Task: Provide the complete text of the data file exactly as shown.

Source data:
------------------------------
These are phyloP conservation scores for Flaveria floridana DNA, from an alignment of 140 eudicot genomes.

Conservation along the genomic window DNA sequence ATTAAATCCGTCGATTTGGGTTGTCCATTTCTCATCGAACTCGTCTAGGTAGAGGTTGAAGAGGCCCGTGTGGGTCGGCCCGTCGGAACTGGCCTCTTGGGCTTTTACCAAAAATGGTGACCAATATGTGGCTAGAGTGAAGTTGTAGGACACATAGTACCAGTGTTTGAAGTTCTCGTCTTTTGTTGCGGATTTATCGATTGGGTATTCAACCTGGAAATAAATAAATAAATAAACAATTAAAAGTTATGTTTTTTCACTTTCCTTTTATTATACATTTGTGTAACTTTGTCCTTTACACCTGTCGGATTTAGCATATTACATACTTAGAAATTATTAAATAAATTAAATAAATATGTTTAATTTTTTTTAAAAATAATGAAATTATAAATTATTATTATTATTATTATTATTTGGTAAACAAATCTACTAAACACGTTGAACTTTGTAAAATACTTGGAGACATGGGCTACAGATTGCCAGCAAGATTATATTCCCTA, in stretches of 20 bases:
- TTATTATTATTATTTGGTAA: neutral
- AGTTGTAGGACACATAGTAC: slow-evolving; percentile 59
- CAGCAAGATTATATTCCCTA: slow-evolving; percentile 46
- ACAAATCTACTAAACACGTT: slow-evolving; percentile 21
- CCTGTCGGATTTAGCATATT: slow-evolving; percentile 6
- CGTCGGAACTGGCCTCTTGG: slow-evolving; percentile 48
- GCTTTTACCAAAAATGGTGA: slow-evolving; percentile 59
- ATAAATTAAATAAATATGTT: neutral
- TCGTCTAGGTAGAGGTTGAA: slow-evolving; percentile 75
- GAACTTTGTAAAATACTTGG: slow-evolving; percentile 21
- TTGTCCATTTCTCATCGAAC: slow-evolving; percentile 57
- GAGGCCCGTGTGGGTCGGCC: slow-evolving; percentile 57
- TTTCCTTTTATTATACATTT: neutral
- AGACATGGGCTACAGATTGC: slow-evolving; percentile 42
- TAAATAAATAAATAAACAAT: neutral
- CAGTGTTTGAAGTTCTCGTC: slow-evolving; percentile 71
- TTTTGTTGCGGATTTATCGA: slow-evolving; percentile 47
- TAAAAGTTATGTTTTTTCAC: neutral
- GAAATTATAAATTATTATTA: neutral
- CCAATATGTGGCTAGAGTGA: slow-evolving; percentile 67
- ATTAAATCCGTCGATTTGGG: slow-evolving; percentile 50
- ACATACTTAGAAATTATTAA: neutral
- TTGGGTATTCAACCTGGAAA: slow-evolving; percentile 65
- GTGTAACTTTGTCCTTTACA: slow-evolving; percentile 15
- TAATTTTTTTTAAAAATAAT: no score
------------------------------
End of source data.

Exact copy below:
These are phyloP conservation scores for Flaveria floridana DNA, from an alignment of 140 eudicot genomes.

Conservation along the genomic window DNA sequence ATTAAATCCGTCGATTTGGGTTGTCCATTTCTCATCGAACTCGTCTAGGTAGAGGTTGAAGAGGCCCGTGTGGGTCGGCCCGTCGGAACTGGCCTCTTGGGCTTTTACCAAAAATGGTGACCAATATGTGGCTAGAGTGAAGTTGTAGGACACATAGTACCAGTGTTTGAAGTTCTCGTCTTTTGTTGCGGATTTATCGATTGGGTATTCAACCTGGAAATAAATAAATAAATAAACAATTAAAAGTTATGTTTTTTCACTTTCCTTTTATTATACATTTGTGTAACTTTGTCCTTTACACCTGTCGGATTTAGCATATTACATACTTAGAAATTATTAAATAAATTAAATAAATATGTTTAATTTTTTTTAAAAATAATGAAATTATAAATTATTATTATTATTATTATTATTTGGTAAACAAATCTACTAAACACGTTGAACTTTGTAAAATACTTGGAGACATGGGCTACAGATTGCCAGCAAGATTATATTCCCTA, in stretches of 20 bases:
- TTATTATTATTATTTGGTAA: neutral
- AGTTGTAGGACACATAGTAC: slow-evolving; percentile 59
- CAGCAAGATTATATTCCCTA: slow-evolving; percentile 46
- ACAAATCTACTAAACACGTT: slow-evolving; percentile 21
- CCTGTCGGATTTAGCATATT: slow-evolving; percentile 6
- CGTCGGAACTGGCCTCTTGG: slow-evolving; percentile 48
- GCTTTTACCAAAAATGGTGA: slow-evolving; percentile 59
- ATAAATTAAATAAATATGTT: neutral
- TCGTCTAGGTAGAGGTTGAA: slow-evolving; percentile 75
- GAACTTTGTAAAATACTTGG: slow-evolving; percentile 21
- TTGTCCATTTCTCATCGAAC: slow-evolving; percentile 57
- GAGGCCCGTGTGGGTCGGCC: slow-evolving; percentile 57
- TTTCCTTTTATTATACATTT: neutral
- AGACATGGGCTACAGATTGC: slow-evolving; percentile 42
- TAAATAAATAAATAAACAAT: neutral
- CAGTGTTTGAAGTTCTCGTC: slow-evolving; percentile 71
- TTTTGTTGCGGATTTATCGA: slow-evolving; percentile 47
- TAAAAGTTATGTTTTTTCAC: neutral
- GAAATTATAAATTATTATTA: neutral
- CCAATATGTGGCTAGAGTGA: slow-evolving; percentile 67
- ATTAAATCCGTCGATTTGGG: slow-evolving; percentile 50
- ACATACTTAGAAATTATTAA: neutral
- TTGGGTATTCAACCTGGAAA: slow-evolving; percentile 65
- GTGTAACTTTGTCCTTTACA: slow-evolving; percentile 15
- TAATTTTTTTTAAAAATAAT: no score